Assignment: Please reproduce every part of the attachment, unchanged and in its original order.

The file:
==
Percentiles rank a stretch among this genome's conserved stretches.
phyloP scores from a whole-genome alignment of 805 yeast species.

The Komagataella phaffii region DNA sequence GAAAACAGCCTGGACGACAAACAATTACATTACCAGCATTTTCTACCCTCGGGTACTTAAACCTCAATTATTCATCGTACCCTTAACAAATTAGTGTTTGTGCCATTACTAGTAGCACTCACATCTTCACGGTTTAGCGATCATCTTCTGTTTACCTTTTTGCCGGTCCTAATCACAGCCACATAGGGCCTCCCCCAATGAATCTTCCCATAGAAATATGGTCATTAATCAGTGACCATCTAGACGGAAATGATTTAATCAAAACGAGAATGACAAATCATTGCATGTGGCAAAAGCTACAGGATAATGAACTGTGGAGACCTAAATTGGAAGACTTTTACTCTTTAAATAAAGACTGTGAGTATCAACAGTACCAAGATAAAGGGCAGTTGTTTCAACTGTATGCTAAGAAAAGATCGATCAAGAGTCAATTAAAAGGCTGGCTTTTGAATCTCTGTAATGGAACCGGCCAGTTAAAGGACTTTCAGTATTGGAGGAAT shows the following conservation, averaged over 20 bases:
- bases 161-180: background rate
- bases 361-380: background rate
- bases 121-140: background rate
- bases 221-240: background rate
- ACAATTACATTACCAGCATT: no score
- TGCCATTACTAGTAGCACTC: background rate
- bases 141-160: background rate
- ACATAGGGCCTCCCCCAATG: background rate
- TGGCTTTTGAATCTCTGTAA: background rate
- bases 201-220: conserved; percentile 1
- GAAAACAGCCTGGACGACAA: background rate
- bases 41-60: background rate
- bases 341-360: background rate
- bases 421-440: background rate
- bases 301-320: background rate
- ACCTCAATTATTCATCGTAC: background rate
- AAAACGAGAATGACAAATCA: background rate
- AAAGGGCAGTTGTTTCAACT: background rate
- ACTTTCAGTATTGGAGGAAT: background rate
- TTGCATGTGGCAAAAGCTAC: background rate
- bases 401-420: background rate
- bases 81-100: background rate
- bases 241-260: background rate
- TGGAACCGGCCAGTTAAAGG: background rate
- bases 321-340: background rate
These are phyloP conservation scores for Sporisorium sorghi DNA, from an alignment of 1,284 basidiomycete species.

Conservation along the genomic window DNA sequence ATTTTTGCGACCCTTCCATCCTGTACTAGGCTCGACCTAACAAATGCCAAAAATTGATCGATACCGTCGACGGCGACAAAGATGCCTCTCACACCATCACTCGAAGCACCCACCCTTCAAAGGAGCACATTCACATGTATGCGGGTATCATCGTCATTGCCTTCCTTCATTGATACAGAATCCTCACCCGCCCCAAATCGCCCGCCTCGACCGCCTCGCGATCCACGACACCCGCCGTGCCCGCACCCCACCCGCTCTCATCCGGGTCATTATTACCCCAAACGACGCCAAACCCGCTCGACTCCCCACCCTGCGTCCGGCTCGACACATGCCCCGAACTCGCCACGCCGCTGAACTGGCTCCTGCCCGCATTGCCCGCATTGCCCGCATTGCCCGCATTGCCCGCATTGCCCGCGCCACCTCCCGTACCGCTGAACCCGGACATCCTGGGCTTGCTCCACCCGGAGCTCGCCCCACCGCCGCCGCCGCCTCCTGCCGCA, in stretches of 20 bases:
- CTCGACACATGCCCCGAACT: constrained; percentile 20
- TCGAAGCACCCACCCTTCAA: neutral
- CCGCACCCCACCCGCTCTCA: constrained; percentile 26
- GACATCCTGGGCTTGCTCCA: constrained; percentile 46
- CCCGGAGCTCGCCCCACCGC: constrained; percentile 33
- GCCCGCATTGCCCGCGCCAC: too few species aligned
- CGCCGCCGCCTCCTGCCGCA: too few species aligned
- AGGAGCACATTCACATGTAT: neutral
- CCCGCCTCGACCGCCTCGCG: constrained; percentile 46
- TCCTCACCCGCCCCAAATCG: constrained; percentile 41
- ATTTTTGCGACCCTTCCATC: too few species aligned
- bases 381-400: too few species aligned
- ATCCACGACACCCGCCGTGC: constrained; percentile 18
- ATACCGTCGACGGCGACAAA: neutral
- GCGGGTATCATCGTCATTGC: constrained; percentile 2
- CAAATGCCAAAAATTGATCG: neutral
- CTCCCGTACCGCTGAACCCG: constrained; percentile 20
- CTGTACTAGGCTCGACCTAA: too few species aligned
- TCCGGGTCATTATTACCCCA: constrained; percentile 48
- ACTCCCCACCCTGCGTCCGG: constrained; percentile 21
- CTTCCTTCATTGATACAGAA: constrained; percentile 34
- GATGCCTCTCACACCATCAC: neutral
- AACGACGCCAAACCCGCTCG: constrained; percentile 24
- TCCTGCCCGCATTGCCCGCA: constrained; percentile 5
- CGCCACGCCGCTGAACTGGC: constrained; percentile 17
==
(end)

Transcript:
Percentiles rank a stretch among this genome's conserved stretches.
phyloP scores from a whole-genome alignment of 805 yeast species.

The Komagataella phaffii region DNA sequence GAAAACAGCCTGGACGACAAACAATTACATTACCAGCATTTTCTACCCTCGGGTACTTAAACCTCAATTATTCATCGTACCCTTAACAAATTAGTGTTTGTGCCATTACTAGTAGCACTCACATCTTCACGGTTTAGCGATCATCTTCTGTTTACCTTTTTGCCGGTCCTAATCACAGCCACATAGGGCCTCCCCCAATGAATCTTCCCATAGAAATATGGTCATTAATCAGTGACCATCTAGACGGAAATGATTTAATCAAAACGAGAATGACAAATCATTGCATGTGGCAAAAGCTACAGGATAATGAACTGTGGAGACCTAAATTGGAAGACTTTTACTCTTTAAATAAAGACTGTGAGTATCAACAGTACCAAGATAAAGGGCAGTTGTTTCAACTGTATGCTAAGAAAAGATCGATCAAGAGTCAATTAAAAGGCTGGCTTTTGAATCTCTGTAATGGAACCGGCCAGTTAAAGGACTTTCAGTATTGGAGGAAT shows the following conservation, averaged over 20 bases:
- bases 161-180: background rate
- bases 361-380: background rate
- bases 121-140: background rate
- bases 221-240: background rate
- ACAATTACATTACCAGCATT: no score
- TGCCATTACTAGTAGCACTC: background rate
- bases 141-160: background rate
- ACATAGGGCCTCCCCCAATG: background rate
- TGGCTTTTGAATCTCTGTAA: background rate
- bases 201-220: conserved; percentile 1
- GAAAACAGCCTGGACGACAA: background rate
- bases 41-60: background rate
- bases 341-360: background rate
- bases 421-440: background rate
- bases 301-320: background rate
- ACCTCAATTATTCATCGTAC: background rate
- AAAACGAGAATGACAAATCA: background rate
- AAAGGGCAGTTGTTTCAACT: background rate
- ACTTTCAGTATTGGAGGAAT: background rate
- TTGCATGTGGCAAAAGCTAC: background rate
- bases 401-420: background rate
- bases 81-100: background rate
- bases 241-260: background rate
- TGGAACCGGCCAGTTAAAGG: background rate
- bases 321-340: background rate
These are phyloP conservation scores for Sporisorium sorghi DNA, from an alignment of 1,284 basidiomycete species.

Conservation along the genomic window DNA sequence ATTTTTGCGACCCTTCCATCCTGTACTAGGCTCGACCTAACAAATGCCAAAAATTGATCGATACCGTCGACGGCGACAAAGATGCCTCTCACACCATCACTCGAAGCACCCACCCTTCAAAGGAGCACATTCACATGTATGCGGGTATCATCGTCATTGCCTTCCTTCATTGATACAGAATCCTCACCCGCCCCAAATCGCCCGCCTCGACCGCCTCGCGATCCACGACACCCGCCGTGCCCGCACCCCACCCGCTCTCATCCGGGTCATTATTACCCCAAACGACGCCAAACCCGCTCGACTCCCCACCCTGCGTCCGGCTCGACACATGCCCCGAACTCGCCACGCCGCTGAACTGGCTCCTGCCCGCATTGCCCGCATTGCCCGCATTGCCCGCATTGCCCGCATTGCCCGCGCCACCTCCCGTACCGCTGAACCCGGACATCCTGGGCTTGCTCCACCCGGAGCTCGCCCCACCGCCGCCGCCGCCTCCTGCCGCA, in stretches of 20 bases:
- CTCGACACATGCCCCGAACT: constrained; percentile 20
- TCGAAGCACCCACCCTTCAA: neutral
- CCGCACCCCACCCGCTCTCA: constrained; percentile 26
- GACATCCTGGGCTTGCTCCA: constrained; percentile 46
- CCCGGAGCTCGCCCCACCGC: constrained; percentile 33
- GCCCGCATTGCCCGCGCCAC: too few species aligned
- CGCCGCCGCCTCCTGCCGCA: too few species aligned
- AGGAGCACATTCACATGTAT: neutral
- CCCGCCTCGACCGCCTCGCG: constrained; percentile 46
- TCCTCACCCGCCCCAAATCG: constrained; percentile 41
- ATTTTTGCGACCCTTCCATC: too few species aligned
- bases 381-400: too few species aligned
- ATCCACGACACCCGCCGTGC: constrained; percentile 18
- ATACCGTCGACGGCGACAAA: neutral
- GCGGGTATCATCGTCATTGC: constrained; percentile 2
- CAAATGCCAAAAATTGATCG: neutral
- CTCCCGTACCGCTGAACCCG: constrained; percentile 20
- CTGTACTAGGCTCGACCTAA: too few species aligned
- TCCGGGTCATTATTACCCCA: constrained; percentile 48
- ACTCCCCACCCTGCGTCCGG: constrained; percentile 21
- CTTCCTTCATTGATACAGAA: constrained; percentile 34
- GATGCCTCTCACACCATCAC: neutral
- AACGACGCCAAACCCGCTCG: constrained; percentile 24
- TCCTGCCCGCATTGCCCGCA: constrained; percentile 5
- CGCCACGCCGCTGAACTGGC: constrained; percentile 17